(photo by Thomas Ames, Jr.)
The Stonefly nymph is more valuable to the fly fisher than the Dry version. Any stimulator/small muddler type will get the job done imitating the egg laying adult. The nymph is one of those aquatic insects that hatches not by rising through the water column but by climbing rocks that protrude above the waters surface or rocks along the shoreline just like damsel flies, many caddis and Isonychia nymphs. This environment is characterized by riffles. Fish the riffles and pocket water in late May and June by dead drifting this fly on a short leash!!
I've featured some stones in the past but my favorites always fall back on a larger nymph that has a yellow/brown cast to it. No need to go nuts with hackle and other things when building stones and I've found that good old ostrich works well imitating gills and legs.
Hook - size 10 nymph hook with some weight added.
Tail - some partridge fibers
Body - I use a synthetic yellow dubbing with some sparkle built into the fibers. Synthetic holds up well to rocks and trout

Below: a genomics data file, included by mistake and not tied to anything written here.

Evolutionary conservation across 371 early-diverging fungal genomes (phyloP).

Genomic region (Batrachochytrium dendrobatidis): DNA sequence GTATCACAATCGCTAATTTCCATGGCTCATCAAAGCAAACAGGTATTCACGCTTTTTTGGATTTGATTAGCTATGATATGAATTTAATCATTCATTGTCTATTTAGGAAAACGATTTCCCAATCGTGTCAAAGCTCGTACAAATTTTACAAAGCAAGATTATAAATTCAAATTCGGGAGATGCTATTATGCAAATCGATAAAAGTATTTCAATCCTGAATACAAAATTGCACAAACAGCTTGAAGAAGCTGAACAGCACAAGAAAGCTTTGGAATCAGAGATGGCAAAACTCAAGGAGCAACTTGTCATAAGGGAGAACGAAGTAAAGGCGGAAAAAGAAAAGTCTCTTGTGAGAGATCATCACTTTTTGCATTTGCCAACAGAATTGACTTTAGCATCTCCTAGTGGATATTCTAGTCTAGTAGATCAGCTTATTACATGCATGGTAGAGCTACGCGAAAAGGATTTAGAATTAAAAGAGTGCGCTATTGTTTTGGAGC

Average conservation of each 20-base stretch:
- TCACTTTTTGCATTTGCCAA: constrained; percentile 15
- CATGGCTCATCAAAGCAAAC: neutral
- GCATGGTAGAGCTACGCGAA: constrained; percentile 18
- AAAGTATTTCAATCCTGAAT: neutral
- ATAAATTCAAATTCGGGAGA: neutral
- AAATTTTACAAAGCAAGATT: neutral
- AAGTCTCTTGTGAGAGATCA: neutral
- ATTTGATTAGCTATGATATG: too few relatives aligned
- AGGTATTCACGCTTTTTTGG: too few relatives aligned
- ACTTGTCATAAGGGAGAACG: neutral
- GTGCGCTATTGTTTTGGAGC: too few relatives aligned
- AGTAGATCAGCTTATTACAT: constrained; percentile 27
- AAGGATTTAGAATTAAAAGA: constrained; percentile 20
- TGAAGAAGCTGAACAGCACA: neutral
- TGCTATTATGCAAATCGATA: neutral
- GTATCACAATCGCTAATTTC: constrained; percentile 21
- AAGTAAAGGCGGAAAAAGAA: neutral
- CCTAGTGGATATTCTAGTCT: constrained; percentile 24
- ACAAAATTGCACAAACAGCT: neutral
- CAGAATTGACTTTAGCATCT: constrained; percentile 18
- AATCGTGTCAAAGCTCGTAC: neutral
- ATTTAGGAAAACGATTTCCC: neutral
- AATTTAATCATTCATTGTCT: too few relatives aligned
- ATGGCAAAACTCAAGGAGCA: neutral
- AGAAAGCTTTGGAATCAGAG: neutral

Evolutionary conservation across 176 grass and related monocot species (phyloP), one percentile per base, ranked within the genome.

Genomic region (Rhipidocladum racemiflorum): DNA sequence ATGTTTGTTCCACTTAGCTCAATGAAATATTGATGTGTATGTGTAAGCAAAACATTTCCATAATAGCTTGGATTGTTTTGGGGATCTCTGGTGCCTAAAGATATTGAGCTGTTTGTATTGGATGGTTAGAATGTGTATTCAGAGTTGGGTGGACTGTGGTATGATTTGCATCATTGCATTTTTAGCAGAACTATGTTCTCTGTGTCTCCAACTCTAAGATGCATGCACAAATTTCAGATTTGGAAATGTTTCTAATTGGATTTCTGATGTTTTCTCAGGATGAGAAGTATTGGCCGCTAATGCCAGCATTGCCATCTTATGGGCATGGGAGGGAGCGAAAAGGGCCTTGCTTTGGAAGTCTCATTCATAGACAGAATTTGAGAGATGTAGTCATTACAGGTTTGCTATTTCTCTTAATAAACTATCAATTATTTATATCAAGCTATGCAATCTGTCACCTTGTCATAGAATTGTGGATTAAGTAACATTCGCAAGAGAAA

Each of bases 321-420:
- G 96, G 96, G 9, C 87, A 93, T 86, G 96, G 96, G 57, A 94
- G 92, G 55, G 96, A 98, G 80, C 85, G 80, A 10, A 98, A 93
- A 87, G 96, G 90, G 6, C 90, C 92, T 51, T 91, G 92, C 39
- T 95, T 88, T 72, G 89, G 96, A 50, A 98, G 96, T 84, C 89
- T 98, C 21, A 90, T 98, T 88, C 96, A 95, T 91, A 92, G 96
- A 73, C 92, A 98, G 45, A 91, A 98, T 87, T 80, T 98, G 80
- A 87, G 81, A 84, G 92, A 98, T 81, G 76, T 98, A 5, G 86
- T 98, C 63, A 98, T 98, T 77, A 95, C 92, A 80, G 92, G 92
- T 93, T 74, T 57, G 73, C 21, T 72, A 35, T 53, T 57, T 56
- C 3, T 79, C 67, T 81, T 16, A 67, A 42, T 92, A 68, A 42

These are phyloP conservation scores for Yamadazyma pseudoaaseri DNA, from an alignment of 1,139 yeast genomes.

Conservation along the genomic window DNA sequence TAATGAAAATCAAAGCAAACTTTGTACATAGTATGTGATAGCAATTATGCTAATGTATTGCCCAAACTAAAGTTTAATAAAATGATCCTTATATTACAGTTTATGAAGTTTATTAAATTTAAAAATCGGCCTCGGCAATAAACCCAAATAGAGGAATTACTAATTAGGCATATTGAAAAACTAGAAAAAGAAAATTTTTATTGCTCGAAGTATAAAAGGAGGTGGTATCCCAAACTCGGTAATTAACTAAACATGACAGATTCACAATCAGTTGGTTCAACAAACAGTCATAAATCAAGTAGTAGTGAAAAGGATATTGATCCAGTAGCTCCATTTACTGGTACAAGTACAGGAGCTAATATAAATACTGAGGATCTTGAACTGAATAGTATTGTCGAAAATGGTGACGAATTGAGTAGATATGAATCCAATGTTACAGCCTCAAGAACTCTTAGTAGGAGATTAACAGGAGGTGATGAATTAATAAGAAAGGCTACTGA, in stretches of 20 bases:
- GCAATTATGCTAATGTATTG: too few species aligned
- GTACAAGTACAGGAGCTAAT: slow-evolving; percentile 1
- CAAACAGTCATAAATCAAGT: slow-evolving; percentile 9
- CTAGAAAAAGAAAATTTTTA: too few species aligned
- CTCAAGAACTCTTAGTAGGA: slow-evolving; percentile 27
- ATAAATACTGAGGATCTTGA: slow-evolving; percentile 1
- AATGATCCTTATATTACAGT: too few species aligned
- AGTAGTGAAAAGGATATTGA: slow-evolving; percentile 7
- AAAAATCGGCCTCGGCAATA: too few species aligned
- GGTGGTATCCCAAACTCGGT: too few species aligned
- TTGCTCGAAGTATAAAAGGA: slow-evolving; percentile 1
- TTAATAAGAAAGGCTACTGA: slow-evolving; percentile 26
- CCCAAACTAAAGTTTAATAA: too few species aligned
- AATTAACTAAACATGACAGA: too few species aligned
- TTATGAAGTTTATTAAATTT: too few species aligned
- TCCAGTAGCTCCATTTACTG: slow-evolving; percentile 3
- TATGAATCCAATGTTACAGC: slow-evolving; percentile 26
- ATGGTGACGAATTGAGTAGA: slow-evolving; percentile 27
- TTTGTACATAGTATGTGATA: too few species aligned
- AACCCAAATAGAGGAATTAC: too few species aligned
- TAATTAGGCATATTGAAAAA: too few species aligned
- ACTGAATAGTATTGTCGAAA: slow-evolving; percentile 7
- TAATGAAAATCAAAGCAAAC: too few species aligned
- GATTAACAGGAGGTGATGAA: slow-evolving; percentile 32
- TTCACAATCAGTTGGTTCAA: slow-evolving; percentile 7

Gills - light brown ostrich palmered around the full body or by the thorax. I prefer the thorax style.
Wing Pad - I've used everything from duck quill, turkey quill, bunches of pheasant tail fibers and so on. The one above has a pad of Thin Skin which also works (golden oak is the color of the thin skin)
Added Feature - Run a brown sharpee down the back of this fly and you'll have created much of the color scheme of this insect.
For those without access to a tailwater Winter becomes the fly tying season so build an inventory of stones for this Spring.